By Zak Muscovitch.

The domain name, DJBLACKNMILD.COM was ordered transferred to cigarette company, John Middleton Co. by an NAF Panel in a decision dated, January 7, 2015.

The Respondent, was "j alvarez" from Alabama, USA. What caught my attention here, is the oddity of someone purportedly cybersquatting on a cigarette brand by supposedly adding "DJ" to it.

The Complaint was undefended and the Panelist noted that the Complainant had registered trademark rights for BLACK & MILD, including USPTO registration number 1,177,552, registered November 10, 1981.

The Complainant thereby met the identical/confusingly similar part of the three-part UDRP test, since the domain name merely added "DJ" to the Complainant's mark.

Secondly, the Complainant also succeeded under the 'Legitimate Interest' part of the test, since there was no evidence that the Respondent was 'known as DJBLACKNMILD' and the domain name was merely used for general advertising links.

Thirdly, the Complainant succeeded under 'bad faith registration and use' of the domain name, due to its 'non-use'.

But again, why would somebody add "DJ" to a cigarette brand? Well, I Google searched "DJBLACKNMILD", and I found that there is a Louisiana based DJ called, "DJ BLACK N MILD". He even has his own Facebook page apparently.

So, it could be that this "j alvarez" was cybersquatting, but not on the John Middleton Co. cigarette brand, but rather, on the DJ.

By Zak Muscovitch.

I took a look at NAF decisions so far, for this month of September, 2013, and have made some interesting, but not surprising, observations. When a Respondent defaults by failing to file a Response, the NAF nearly always appoints one of a very select group of panelists. That means that there is group of very experienced NAF panelists, nearly always gets the usually easy and lucrative cases.

NAF has 134 panelists on its roster, but has apparently focused its "active" roster to only a select few. With very few exceptions, it is these select panelists which get nearly every default case. So, if you are a complainant, you could nearly "count on" one of the following panelists hearing your case.

Sandra Franklin is the NAF's "go to" panelist these days, according to the September statistics. She decided a total of about 9 cases that were released so far in September. Terry F. Peppard (8 cases), John J. Upchurch (7 cases), and Paul M. DeCicco (6 cases) came in a very close second and third place, respectively.

After that however, the group's cases got a lot thinner, with James A. Carmody (4 cases), Carolyn Marks Johnson (4 cases), Debrett G. Lyons (4 cases), Tyrus Atkinson, Jr. (3 cases), Karl V. Fink (3 cases), David A. Einhorn 2 cases), Bruce Myerson (2 cases), Charles McCotter, Jr. (2 cases), Neil Anthony Brown (2 cases), and Darryl C. Wilson, Houston Putnam Lowry, and Bruce Myerson (each with 1 single case).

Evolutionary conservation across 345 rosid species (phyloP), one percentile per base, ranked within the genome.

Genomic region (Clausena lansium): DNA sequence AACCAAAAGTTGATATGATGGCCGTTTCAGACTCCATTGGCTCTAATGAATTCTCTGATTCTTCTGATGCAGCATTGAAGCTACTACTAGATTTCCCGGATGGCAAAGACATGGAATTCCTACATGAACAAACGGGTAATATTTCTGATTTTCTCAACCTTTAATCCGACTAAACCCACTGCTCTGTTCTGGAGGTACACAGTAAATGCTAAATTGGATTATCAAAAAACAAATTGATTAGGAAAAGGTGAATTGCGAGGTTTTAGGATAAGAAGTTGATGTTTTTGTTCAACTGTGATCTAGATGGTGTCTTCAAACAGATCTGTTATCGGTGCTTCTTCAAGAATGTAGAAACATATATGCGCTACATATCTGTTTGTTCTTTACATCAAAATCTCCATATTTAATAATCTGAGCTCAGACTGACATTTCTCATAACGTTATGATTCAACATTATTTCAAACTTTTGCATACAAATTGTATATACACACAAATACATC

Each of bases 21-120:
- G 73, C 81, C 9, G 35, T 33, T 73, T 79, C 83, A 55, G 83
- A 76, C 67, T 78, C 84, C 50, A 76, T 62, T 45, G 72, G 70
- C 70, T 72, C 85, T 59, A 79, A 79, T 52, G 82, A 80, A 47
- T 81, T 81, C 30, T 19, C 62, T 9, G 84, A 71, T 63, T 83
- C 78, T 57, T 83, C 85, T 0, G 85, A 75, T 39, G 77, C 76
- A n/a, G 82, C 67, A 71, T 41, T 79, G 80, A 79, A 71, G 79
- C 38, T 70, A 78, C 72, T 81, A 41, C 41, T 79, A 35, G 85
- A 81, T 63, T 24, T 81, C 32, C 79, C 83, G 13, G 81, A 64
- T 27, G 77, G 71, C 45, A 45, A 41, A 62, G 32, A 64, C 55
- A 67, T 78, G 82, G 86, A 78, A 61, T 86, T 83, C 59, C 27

Accordingly, out of the 134 Panelists, it certainly appears that (at least currently based upon September, 2013 stats alone), about a dozen UDRP panelists do the lion's share of work for the NAF.

There is a good argument for using a handful of the most "experienced" panelists to decide cases, as ostensibly the most experienced panelists are the most "able" and "reliable". On the other hand, one cannot but wonder why having a roster of 134 panelists is then necessary at all, considering that most of these panelists are not usually selected at all, except when a case is defended and panelists are nominated by the parties.

Interestingly, two recent default decisions that have attracted some criticism recently, namely the case and the case, were of course decided by two of the above-mentioned select panelists, i.e. Terry F. Peppard and Carolyn Marks Johnson, respectively. Nat Cohen wrote an interesting piece, about the case, and Michael Berkins covered the case on

Under the UDRP, when a domain name registrant fails to defend the proceeding by filing a Response, the panelists are not supposed to give the complainant an automatic "win" or "default judgment", as is the case in many court proceedings. Nevertheless, when a party does not defend, certainly a panel is entitled to make adverse inferences and to rely upon only one side of the story.

"Default cases" are the most common type of UDRP case, and the panelists who hear these cases serve a very important function. I am always impressed by panelists who write thoughtful and comprehensive decisions in default cases, as it shows that they take their work seriously, and that they have avoided the obvious temptation to disregard a party since they have shown disinterest in the proceeding by failing to respond.

Below is a simple chart of the default case distribution so far this month of September, 2013.

# of Cases
Sandra Franklin
9 etc. etc. etc.
Terry F. Peppard
John J. Upchurch
7 etc.
Paul M. DeCicco
6 etc.
Carolyn Marks Johnson
James A. Carmody
Debrett G. Lyons
4> etc.
David A. Einhorn
Bruce E. Meyerson
Charles K. McCotter, Jr.
Neil Anthony Brown QC
2 etc.
Hon. Karl V. Fink
Darryl C. Wilson
1 etc.
Houston Putnam Lowry
Bruce Myerson